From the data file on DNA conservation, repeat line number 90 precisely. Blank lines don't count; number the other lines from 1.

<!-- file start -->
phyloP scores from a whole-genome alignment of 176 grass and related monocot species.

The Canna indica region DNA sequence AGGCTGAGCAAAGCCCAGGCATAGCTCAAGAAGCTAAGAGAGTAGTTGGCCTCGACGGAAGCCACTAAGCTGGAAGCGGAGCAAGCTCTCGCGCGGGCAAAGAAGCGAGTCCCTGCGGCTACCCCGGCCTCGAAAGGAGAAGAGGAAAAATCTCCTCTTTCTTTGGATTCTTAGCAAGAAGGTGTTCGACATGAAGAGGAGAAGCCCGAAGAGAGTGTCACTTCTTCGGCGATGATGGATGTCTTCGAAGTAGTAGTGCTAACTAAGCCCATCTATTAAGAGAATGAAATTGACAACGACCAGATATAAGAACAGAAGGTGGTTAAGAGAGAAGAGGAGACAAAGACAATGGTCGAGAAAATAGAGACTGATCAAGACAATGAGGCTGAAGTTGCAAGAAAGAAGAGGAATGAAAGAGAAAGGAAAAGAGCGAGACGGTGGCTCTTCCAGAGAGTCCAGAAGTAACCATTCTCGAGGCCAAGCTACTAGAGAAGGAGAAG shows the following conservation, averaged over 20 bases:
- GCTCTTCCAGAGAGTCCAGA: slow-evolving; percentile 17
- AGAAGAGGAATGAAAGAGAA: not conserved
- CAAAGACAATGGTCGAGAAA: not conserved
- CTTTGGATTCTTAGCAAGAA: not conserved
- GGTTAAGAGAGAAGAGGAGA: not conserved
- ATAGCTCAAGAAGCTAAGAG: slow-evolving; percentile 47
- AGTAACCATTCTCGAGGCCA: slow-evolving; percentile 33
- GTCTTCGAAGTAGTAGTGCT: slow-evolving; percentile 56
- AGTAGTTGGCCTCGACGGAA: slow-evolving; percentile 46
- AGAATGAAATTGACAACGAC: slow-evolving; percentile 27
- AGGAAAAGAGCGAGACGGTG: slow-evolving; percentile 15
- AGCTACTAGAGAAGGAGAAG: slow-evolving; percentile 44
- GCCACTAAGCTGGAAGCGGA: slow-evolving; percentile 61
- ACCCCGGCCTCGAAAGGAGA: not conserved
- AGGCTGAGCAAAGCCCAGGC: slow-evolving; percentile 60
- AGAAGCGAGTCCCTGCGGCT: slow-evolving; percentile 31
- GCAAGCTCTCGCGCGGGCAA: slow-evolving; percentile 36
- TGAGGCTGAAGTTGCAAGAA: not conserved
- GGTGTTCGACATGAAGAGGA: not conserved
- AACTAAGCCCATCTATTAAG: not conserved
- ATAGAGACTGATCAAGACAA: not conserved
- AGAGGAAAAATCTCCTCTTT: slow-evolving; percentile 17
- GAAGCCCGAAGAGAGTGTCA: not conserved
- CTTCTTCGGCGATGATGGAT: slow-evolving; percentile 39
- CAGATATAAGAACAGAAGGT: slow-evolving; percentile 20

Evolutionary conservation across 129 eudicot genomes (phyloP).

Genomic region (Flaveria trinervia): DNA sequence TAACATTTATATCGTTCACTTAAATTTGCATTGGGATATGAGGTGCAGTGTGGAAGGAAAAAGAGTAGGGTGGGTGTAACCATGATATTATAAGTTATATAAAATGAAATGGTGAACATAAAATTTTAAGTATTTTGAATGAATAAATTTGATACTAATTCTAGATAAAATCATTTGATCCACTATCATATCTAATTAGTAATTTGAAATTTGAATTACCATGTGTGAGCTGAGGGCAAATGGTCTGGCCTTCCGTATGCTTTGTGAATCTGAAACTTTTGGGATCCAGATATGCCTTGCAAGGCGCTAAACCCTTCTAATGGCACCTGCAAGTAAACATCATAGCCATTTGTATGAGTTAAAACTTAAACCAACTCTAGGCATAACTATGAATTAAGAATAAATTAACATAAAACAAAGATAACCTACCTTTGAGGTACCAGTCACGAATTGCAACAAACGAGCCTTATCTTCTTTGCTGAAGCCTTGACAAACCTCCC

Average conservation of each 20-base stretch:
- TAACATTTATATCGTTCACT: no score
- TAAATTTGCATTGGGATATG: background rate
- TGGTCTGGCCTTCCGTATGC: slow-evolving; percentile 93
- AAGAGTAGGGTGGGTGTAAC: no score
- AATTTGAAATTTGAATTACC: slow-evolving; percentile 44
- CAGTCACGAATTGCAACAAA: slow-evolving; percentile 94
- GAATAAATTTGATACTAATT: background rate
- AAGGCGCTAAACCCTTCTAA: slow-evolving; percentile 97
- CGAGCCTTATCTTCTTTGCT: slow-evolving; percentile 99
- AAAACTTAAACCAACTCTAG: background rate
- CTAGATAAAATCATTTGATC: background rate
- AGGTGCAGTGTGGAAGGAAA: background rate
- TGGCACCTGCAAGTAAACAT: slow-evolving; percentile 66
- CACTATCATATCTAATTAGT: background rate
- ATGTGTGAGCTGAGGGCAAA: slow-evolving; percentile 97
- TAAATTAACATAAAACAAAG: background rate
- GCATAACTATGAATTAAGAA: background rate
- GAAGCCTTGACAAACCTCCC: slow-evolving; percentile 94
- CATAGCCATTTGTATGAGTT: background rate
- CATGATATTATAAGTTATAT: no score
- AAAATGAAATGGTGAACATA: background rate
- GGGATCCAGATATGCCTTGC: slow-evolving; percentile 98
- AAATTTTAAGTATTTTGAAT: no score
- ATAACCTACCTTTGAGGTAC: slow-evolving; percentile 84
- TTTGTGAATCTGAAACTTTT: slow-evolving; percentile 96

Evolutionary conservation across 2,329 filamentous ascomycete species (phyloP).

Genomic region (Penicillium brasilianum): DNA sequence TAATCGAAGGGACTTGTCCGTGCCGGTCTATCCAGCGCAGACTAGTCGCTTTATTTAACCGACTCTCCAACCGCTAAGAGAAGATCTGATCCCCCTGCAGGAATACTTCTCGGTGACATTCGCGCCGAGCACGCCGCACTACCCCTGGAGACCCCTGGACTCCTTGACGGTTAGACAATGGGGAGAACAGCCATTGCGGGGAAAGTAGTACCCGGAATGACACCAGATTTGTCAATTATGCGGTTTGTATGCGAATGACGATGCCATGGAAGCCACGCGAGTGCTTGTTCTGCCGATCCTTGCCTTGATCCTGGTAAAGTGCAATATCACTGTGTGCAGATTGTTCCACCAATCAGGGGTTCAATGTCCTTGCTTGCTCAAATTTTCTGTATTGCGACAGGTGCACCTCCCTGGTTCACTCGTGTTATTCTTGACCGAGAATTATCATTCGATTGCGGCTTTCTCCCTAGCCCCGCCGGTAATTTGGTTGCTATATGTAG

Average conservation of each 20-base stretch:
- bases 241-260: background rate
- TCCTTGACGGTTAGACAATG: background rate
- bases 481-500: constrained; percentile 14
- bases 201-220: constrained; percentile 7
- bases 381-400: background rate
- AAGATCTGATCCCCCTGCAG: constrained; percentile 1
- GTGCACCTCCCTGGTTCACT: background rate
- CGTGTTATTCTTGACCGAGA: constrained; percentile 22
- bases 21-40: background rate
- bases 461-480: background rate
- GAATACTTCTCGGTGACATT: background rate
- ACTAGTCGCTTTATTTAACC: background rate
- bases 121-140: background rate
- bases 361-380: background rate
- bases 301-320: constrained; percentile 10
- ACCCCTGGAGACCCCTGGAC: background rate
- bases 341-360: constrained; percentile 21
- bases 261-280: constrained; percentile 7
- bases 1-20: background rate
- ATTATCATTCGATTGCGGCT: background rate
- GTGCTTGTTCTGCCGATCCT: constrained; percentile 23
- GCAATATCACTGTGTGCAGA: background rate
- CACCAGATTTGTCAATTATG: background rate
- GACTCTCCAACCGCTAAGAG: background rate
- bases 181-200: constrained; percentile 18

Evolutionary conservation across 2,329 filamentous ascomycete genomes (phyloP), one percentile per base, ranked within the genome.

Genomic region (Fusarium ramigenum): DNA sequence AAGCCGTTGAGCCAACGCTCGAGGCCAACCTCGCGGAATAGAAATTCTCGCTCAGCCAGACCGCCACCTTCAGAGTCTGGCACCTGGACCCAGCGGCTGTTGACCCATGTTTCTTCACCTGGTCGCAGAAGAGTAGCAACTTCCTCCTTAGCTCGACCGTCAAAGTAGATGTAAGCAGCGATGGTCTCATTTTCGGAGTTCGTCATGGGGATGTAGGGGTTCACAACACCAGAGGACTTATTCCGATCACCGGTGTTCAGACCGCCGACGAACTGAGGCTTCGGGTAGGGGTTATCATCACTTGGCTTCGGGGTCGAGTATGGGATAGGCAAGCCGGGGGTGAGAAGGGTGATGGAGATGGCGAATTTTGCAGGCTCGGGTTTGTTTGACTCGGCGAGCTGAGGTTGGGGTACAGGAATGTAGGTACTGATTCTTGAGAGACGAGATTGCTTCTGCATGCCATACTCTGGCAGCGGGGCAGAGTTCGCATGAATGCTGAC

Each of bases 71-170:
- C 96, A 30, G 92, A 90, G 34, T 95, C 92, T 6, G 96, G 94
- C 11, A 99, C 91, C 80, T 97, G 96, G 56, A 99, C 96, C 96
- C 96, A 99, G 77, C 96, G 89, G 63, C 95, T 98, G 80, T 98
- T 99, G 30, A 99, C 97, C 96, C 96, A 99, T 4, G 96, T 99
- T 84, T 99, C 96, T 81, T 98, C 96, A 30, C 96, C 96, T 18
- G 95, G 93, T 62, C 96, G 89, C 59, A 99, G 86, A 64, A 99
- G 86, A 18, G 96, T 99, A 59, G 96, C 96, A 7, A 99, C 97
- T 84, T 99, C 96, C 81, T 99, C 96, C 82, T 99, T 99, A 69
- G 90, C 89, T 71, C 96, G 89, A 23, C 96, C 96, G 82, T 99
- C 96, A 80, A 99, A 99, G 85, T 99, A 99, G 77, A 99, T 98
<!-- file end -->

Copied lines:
- T 99, G 30, A 99, C 97, C 96, C 96, A 99, T 4, G 96, T 99